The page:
Commodities Week Ahead: Gold Caught In Fed’s Taper Talk; Oil Eyes Higher $70s
Will this be the week the Fed faces up to inflationary forces and lays down a timetable for the tapering of its monthly asset buying? If so, gold has already been caught in the throes of that move, and could slip further to mid $1,800 levels depending on how strongly markets telegraph the exit.
The Federal Reserve has repeatedly said that near-term price spikes will not translate into lasting inflation and Chairman Jerome Powell is expected to stick to this stance and reassure markets the Fed’s policy will remain accommodative.
Most analysts are not expecting the central bank to begin discussing scaling back its asset purchase program before its annual conference in Jackson Hole, Wyoming, in late August.
Even so, investors will be zeroing in on the Fed’s statement on Wednesday at the conclusion of its two-day policy meeting for June, held against a backdrop of persistent concerns over inflation spikes and whether these could prompt the central bank to pull back its monthly asset purchases faster than thought.
At stake is $80 billion in Treasury bonds and $40 billion in mortgage bonds that the Fed has been buying since the COVID-19 outbreak last year. A bigger target will be ultra low interest rates of between zero and a quarter percentage point, also in force since March 2020.
While US inflation numbers are rising, labor market recovery remains sluggish. The economy added 559,000 jobs last month after gains of just 278,000 in April. That left employment about 7.6 million jobs below its peak in February 2020.
With Exception Of Gold, Markets Seen Drifting Pre-Fed
Stocks and most risk assets are likely to tread water ahead of the policy statement from the Fed’s FOMC, or Federal Open Market Committee. Investors will be reluctant to take major positions until they scrutinize the document for clues on its timetable for tapering and raising of interest rates.
Despite this, gold could take a hit, with investors being faster to short the metal than go long, as recent history has shown.
In Monday’s Asian trading, COMEX gold futures neared a 2-week low at $1,861.35, extending its Friday drop of nearly 1% on the rebound in the dollar. The US currency held steady at 90.5 at the start of the new week.
Jeffrey Halley, who heads Asia Pacific research for online broker OANDA, said gold has support at $1856.00 an ounce, but the $1840.00 to $1845.00 zone must hold to keep the bullish case on track. That contains a series of previous daily highs and the 200-DMA, or Daily Moving Average.
According to Halley:
“Failure means that gold is undergoing a much deeper correction that could extend to its 100-DMA at $1800.00 an ounce. Rallies will be limited to $1880.00 and $1900.00 an ounce ahead of the FOMC.”
Since hitting record highs above $2,000 an ounce in August, gold has had spotty returns over the past few months despite creeping price pressures and fears that US inflation in 2021 could be the worst in 35 years.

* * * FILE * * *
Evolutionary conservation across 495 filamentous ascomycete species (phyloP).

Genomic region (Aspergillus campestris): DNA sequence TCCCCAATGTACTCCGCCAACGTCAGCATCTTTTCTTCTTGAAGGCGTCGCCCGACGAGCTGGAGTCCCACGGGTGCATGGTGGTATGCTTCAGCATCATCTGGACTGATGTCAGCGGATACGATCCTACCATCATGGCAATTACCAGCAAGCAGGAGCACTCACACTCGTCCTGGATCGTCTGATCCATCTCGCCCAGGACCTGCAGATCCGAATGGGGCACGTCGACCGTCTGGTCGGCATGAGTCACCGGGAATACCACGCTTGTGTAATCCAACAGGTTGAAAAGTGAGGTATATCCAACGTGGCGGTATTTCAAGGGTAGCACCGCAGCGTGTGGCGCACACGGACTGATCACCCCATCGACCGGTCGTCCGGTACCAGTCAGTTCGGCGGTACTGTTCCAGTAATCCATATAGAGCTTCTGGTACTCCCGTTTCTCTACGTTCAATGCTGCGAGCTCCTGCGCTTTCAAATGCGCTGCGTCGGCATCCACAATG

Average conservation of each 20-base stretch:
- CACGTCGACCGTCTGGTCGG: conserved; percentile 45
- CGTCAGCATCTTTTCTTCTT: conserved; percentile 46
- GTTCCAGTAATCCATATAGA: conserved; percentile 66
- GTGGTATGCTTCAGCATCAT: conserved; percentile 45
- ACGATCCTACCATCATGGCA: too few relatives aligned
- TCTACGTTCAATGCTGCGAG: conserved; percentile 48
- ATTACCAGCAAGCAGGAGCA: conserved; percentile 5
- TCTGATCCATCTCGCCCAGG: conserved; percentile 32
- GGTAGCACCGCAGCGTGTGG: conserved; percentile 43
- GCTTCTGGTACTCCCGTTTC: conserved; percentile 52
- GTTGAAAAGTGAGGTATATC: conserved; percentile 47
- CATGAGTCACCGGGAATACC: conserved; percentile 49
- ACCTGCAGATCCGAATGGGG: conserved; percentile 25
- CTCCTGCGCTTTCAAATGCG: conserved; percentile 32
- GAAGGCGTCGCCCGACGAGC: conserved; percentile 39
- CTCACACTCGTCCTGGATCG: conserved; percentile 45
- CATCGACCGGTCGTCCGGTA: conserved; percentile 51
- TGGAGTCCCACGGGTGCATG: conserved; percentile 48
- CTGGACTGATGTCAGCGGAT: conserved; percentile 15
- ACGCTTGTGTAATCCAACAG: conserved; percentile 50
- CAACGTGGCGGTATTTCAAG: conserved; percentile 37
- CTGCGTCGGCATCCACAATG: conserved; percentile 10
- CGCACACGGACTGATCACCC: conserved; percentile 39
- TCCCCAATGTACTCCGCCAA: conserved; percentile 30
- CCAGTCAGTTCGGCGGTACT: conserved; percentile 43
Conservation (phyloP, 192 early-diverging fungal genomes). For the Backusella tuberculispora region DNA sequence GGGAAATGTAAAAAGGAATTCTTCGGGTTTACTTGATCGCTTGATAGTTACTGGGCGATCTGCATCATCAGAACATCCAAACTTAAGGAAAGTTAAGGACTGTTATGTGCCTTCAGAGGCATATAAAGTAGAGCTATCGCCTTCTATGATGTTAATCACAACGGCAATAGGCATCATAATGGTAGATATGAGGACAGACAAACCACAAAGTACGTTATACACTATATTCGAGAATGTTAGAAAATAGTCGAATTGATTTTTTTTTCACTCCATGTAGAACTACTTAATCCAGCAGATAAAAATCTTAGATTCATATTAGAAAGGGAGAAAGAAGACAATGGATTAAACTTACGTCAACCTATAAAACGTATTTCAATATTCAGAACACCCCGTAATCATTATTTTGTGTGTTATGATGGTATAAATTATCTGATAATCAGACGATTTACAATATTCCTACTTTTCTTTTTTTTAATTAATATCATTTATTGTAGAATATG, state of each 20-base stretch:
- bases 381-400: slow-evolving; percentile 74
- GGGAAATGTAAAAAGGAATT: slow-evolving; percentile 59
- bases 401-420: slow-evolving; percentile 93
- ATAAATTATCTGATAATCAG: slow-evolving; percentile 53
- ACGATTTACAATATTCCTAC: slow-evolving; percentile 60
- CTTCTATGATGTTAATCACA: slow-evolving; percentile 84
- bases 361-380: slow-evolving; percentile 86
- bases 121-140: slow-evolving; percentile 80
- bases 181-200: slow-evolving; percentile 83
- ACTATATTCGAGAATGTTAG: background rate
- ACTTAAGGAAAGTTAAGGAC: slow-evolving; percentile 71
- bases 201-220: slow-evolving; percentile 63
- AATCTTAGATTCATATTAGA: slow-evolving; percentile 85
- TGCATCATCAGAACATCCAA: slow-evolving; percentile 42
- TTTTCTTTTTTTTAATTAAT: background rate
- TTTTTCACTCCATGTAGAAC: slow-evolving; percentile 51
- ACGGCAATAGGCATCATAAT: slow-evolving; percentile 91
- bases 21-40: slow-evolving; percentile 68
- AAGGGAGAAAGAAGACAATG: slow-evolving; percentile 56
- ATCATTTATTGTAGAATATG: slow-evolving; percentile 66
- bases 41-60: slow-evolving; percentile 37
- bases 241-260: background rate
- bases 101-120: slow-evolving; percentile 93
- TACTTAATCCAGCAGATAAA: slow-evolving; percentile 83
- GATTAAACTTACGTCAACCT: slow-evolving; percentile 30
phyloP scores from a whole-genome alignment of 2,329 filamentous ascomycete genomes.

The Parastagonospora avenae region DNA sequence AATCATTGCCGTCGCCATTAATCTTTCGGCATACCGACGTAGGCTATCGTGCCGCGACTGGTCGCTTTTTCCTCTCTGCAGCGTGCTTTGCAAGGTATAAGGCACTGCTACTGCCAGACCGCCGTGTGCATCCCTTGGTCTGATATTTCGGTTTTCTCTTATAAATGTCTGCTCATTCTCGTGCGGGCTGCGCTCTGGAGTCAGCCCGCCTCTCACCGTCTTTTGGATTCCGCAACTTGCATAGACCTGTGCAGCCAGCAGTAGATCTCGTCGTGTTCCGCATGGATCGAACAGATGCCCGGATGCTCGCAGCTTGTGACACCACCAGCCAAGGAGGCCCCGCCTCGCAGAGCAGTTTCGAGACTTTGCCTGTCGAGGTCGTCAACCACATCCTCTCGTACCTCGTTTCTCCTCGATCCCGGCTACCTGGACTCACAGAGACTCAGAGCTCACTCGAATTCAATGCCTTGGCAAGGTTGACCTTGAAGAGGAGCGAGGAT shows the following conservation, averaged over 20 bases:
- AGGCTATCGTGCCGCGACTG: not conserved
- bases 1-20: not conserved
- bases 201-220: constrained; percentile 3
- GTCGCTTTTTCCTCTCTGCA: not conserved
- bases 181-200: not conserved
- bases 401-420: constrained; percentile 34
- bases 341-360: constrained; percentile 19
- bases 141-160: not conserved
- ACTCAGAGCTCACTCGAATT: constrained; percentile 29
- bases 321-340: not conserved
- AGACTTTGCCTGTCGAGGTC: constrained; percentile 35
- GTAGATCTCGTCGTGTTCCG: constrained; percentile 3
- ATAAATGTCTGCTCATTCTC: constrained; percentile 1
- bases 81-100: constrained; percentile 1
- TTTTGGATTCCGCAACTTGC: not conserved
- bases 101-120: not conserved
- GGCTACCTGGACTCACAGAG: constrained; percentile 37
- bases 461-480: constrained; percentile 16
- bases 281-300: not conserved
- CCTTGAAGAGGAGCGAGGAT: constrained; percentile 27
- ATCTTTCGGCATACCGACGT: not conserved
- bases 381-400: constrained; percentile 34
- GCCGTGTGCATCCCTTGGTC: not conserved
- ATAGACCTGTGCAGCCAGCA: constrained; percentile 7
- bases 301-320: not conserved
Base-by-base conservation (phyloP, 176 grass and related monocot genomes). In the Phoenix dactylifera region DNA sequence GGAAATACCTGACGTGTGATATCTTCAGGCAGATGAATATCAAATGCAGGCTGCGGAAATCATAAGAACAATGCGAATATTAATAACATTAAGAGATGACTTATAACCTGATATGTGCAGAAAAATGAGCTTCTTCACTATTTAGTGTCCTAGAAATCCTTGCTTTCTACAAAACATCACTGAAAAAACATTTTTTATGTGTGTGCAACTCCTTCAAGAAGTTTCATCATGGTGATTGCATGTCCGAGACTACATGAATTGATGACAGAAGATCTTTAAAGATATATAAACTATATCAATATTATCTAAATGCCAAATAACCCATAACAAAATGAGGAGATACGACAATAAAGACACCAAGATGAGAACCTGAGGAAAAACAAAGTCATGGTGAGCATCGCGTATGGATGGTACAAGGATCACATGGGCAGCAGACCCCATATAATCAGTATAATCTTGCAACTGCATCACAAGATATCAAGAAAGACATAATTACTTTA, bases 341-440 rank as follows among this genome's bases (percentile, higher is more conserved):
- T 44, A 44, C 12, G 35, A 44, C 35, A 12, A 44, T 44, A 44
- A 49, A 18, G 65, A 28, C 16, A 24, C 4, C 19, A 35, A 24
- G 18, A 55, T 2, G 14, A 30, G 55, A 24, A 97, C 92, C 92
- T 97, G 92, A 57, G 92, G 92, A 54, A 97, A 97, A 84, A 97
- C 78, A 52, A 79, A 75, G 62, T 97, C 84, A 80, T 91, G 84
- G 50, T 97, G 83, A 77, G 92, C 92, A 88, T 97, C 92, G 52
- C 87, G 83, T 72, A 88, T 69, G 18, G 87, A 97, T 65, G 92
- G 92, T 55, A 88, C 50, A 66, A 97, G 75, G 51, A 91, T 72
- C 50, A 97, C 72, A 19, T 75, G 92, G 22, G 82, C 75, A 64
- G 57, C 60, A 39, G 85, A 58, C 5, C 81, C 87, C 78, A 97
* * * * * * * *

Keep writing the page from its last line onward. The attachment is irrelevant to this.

In a trend that had become familiar in recent weeks, gold would start the week about $20 off the $1,900 threshold, and lose about another $20 in the subsequent session or two before recovering that last bit by Friday. The weekly trading band of $30-$40 had become one of the most predictable plays in COMEX gold futures since early May.
Away from Fed meeting, the US is to release May data on retail sales and producer price inflation on Tuesday.
Also out on Tuesday is industrial production data which will be closely watched amid issues over supply constraints and labor market shortages. This could translate into increases in producer price inflation.
The economic calendar also features reports on housing starts and initial jobless claims. Data on Thursday showed the number of Americans filing new claims for unemployment benefits fell last week to the lowest level in nearly 15 months as the reopening continues.
On the oil front, crude prices ticked higher again, with US benchmark West Texas Intermediate holding above $71 per barrel and global gauge Brent trading above $73, after closing up for a third straight week on speculation of runaway summer demand for fuels.
Oil prices have been on a tear lately amid projections for one of the biggest ever summer demand periods for fuel in the United States as the country reopens fully from Covid-19 lockdowns.
The International Energy Agency, which represents the interests of Western oil consumers, said in its monthly report that global producers would need to boost output to meet demand set to recover to pre-pandemic levels by the end of 2022.
Oil Extends Rally; Some Have Wary Eye On Gasoline Builds
Despite the optimism over global oil demand, US gasoline take-up has been tepid since the May 31 Memorial Day that marked the start of the peak summer driving period in the world’s largest oil consuming country. That suggests to some that more time was probably needed for US fuel demand to accelerate.
The problem was particularly highlighted by the US Energy Information Administration’s Weekly Petroleum Status report released Wednesday, which showed gasoline inventories rising by 7.05 million barrels during the week ended June 4—nearly six times above analysts estimates for a 1.2-million barrel build.
John Kilduff, founding partner at New York energy hedge fund Again Capital, said at the end of last week:
“We need to start showing some strong weekly draw numbers on gasoline soon. Otherwise WTI is going to get weighed down, even if crude stocks keep falling.”
Disclaimer: Barani Krishnan uses a range of views outside his own to bring diversity to his analysis of any market. For neutrality, he sometimes presents contrarian views and market variables. He does not hold a position in the commodities and securities he writes about.